If you didn’t manage to visit Helen’s exhibition at Glastonbury earlier this year, you will get a chance to see her participation in the “REAL” Glastonbury Festival this autumn! The Glastonbury Arts Festival Centenary celebrations will include an Arts and Crafts show On Sat/Sun 5th and 6th September … full details on the Exhibitions page.
Check on ebay for a selection of Helen’s vintage designs published in the 1990′s and 2000′s in Inspirations and Needlecraft Magazine …
Hurry !!! Auction ends Saturday 26th July
NOW READY … “THE BEAUTIFUL BOOKS” PAGE …
and … ORIGINAL ARTWORKS PAGE …
This is another of the pictures I am taking to Glastonbury ... it kind of sums up what we have been looking at lately... for a change it is worked in twisted rather than floss thread, giving a warm, soft glow to the sheen of the rich pure silk. A perfect study for the end of summer. Speaking of which I must put up your September calendar picture tomorrow!
Couldn't resist putting these two up together. Mr. Feisty (the real hedgehog) is now totally at home in my garden - here tucking into Mitty's dog food... and this is a study I worked a few years ago Maybe I should have included some "Chappie" along with the fruit!
The small blue (as you might expect) is the smallest of all the British blue butterflies, only around the size of your little finger nail!! Beautifully mottled underneath, it's upper wing surface looses its sheen very quickly as the scales are rubbed off, so capturing it "in motion" is the more attractive option. You are seeing this much enlarged ... the original will fit into a paperweight just 50 mm approx across.
Just putting together and framing up some pictures for the Glastonbury Arts Festival show ... what a surprise: butterflies! Here are some purple hairstreaks with blackberry fruit and flowers.
I thought we would have another quick aside from butterflies (I don't like to let you get bored!!!) so here are some detailed flowers with LADYBIRDS! Single flowers of the common mallow and meadow cranes-bill are about the same size (roughly one inch across) and the seven spot ladybirds are in proportion. These designs will be set into crystal paperweights, like the butterfly series we have been exploring.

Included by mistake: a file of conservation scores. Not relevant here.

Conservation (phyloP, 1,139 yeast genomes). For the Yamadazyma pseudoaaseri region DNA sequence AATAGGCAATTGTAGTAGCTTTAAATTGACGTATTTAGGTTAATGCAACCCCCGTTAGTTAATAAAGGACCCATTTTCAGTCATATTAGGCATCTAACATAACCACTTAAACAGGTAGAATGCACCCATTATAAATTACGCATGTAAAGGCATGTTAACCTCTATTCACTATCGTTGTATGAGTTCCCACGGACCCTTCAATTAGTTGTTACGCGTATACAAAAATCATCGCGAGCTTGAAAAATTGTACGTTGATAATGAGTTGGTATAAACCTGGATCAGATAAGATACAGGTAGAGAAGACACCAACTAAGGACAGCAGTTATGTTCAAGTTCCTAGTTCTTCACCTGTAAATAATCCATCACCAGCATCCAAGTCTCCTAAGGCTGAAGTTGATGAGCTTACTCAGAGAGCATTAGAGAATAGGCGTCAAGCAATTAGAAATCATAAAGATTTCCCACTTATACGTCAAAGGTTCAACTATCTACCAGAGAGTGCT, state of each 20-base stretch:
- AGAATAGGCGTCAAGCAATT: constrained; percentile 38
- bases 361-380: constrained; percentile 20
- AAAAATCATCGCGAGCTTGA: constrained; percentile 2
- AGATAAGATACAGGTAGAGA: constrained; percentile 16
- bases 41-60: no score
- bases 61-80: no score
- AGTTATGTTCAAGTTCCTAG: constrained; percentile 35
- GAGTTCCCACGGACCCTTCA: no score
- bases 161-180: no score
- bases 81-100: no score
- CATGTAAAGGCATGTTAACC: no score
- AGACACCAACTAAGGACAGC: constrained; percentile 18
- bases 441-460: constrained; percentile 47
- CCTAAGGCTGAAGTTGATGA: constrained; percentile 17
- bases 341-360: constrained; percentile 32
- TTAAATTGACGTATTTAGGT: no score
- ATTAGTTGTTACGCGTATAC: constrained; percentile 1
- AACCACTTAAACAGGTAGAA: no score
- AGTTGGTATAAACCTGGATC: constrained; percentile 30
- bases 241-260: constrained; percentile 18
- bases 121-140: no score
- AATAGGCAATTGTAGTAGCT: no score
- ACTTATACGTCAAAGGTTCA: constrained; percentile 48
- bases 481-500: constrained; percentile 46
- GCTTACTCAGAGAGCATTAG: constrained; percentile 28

What a weekend! Two doggie shows netted a total of FOUR awards including Mitty's first ever best in show! To see more visit my personal page Helen M Stevens (Poodle Lover)!
The Camberwell Beauty is another butterfly with a fascinating name and history... it was once common along the banks of the river Thames near what was once a little village called Camberwell! Not much of the village left now! It was sometimes called the "Beauty in Mourning" as the outer edges of the wings resembled the Victorian fashion for ladies in mourning to wear black with (in the later stages) cream flounces of lace on their gowns.
The Painted Lady (like the Red Admirable/Admiral) rejoices in a popular name which was given to it during the Regency period or thereabouts, reflecting the fashions and attitudes of the day. I rather like to think of the pretty Empire line dresses of the ladies reflected in this butterfly's appearance: pretty and complex to a high waistline, falling away to a simple, long-line skirt below. History and nature combined!